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Insight

U-turn at America's Ballot Boxes

Debra J. Saunders

By Debra J. Saunders

Published Nov. 6, 2014

U-turn at America's Ballot Boxes

Tuesday was a beauteous night. Republicans won the Senate handily, picked up 14 House seats and won gubernatorial races in Massachusetts, Maryland and Illinois. Good times.

Two big losers weren't on the ballot. San Francisco billionaire Tom Steyer's super PAC, the NextGen Climate, blew through $65 million to help Democrats who agree with him on climate change. His money may have helped Sen. Jeanne Shaheen, D-N.H., retain her seat, but he threw $20 million at Florida's Republican governor, Rick Scott, and Scott still won. Steyer went after GOP challengers to Sens. Kay Hagan, D-N.C., and Mark Udall, D-Colo., and the Republicans won. Climate change got frozen out.

Bill and Hillary Clinton all but moved into Arkansas to bolster Democrats -- only to watch GOP Rep. Tom Cotton unseat Sen. Mark Pryor and former GOP Rep. Asa Hutchinson win the gubernatorial race.

The big winner is Senate Republican leader Mitch McConnell. Beltway sages had predicted either his fall or a narrow victory. McConnell won by a 15-point margin.

California Democrats hear McConnell's name and reflexively associate it with his infamous assertion, "The single most important thing we want to achieve is for President Obama to be a one-term president." Though Obama and Sen. Dianne Feinstein later asserted that McConnell made that pronouncement when Obama was newly elected, McConnell uttered that sentence in an interview with National Journal's Major Garrett in October 2010 -- right before the midterm elections.

Do not make the mistake of believing that McConnell is a ruthless partisan gridlock lord of the same stamp as Senate Democratic leader Harry Reid. A victorious McConnell told reporters he wants to work on areas of agreement with Obama. Right now, he complained, the Senate "doesn't do anything. We don't even vote." Quoth McConnell: "We're going to go back to work and actually pass legislation."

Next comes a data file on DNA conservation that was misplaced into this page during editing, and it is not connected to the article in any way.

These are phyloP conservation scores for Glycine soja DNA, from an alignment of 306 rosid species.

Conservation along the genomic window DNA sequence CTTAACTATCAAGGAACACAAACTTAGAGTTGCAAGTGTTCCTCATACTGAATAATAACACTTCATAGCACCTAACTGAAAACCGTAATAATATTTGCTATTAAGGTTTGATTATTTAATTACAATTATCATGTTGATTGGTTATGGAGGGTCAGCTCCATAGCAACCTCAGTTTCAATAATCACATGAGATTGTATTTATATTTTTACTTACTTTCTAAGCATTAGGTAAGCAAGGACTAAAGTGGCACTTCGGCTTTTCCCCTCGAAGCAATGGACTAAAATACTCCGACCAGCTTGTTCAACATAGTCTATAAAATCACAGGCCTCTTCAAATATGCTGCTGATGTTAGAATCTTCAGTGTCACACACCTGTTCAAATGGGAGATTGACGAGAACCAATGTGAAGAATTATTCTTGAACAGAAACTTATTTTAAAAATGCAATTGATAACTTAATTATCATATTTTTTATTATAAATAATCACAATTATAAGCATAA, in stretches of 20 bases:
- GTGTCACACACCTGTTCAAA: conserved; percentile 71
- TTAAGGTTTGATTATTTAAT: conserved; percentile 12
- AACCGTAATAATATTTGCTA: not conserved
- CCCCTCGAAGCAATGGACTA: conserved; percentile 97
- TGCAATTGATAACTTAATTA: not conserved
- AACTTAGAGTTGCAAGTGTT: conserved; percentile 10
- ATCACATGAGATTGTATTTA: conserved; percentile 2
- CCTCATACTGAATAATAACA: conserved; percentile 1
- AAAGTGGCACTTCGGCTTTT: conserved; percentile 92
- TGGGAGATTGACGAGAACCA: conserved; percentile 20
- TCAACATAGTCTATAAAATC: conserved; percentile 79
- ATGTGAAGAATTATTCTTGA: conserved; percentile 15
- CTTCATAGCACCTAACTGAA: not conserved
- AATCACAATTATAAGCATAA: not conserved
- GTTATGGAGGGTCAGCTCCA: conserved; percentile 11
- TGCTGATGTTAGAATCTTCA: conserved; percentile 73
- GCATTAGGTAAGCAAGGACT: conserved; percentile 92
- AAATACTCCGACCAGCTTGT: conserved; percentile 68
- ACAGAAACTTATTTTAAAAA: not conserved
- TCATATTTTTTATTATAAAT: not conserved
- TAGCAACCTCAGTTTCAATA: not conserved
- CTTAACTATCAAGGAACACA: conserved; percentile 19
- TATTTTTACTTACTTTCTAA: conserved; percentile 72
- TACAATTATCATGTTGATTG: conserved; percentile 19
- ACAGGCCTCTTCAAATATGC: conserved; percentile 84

McConnell prefaced his news conference with a plan to improve the Senate with a more open amendment process and stronger committees. Senators and staffers have to spend more time in Washington hashing out their differences. That's a marked difference from Reid. Best of all: McConnell laid out the same ideas on the Senate floor in January -- right after Reid invoked the "nuclear option" and changed Senate rules to eliminate filibusters for executive branch and judicial nominees. Rather than promise to bring a gun to Reid's knife fight, McConnell proposed constructive change.

In that address, McConnell cited as his ideal Senate leader Mike Mansfield, a Democrat who took the gavel in 1961 and spent "16 years restoring the Senate to a place of greater cooperation and freedom."

On Wednesday, McConnell told reporters, "There will be no government shutdowns." McConnell is such an adult that Sen. Ted Cruz, R-Texas, the head scout in last year's failed bid to "defund Obamacare," pointedly refused to endorse McConnell as GOP leader in a recent Washington Post interview.

The question is: With an adult across the table, will Obama act like Cruz or like McConnell?

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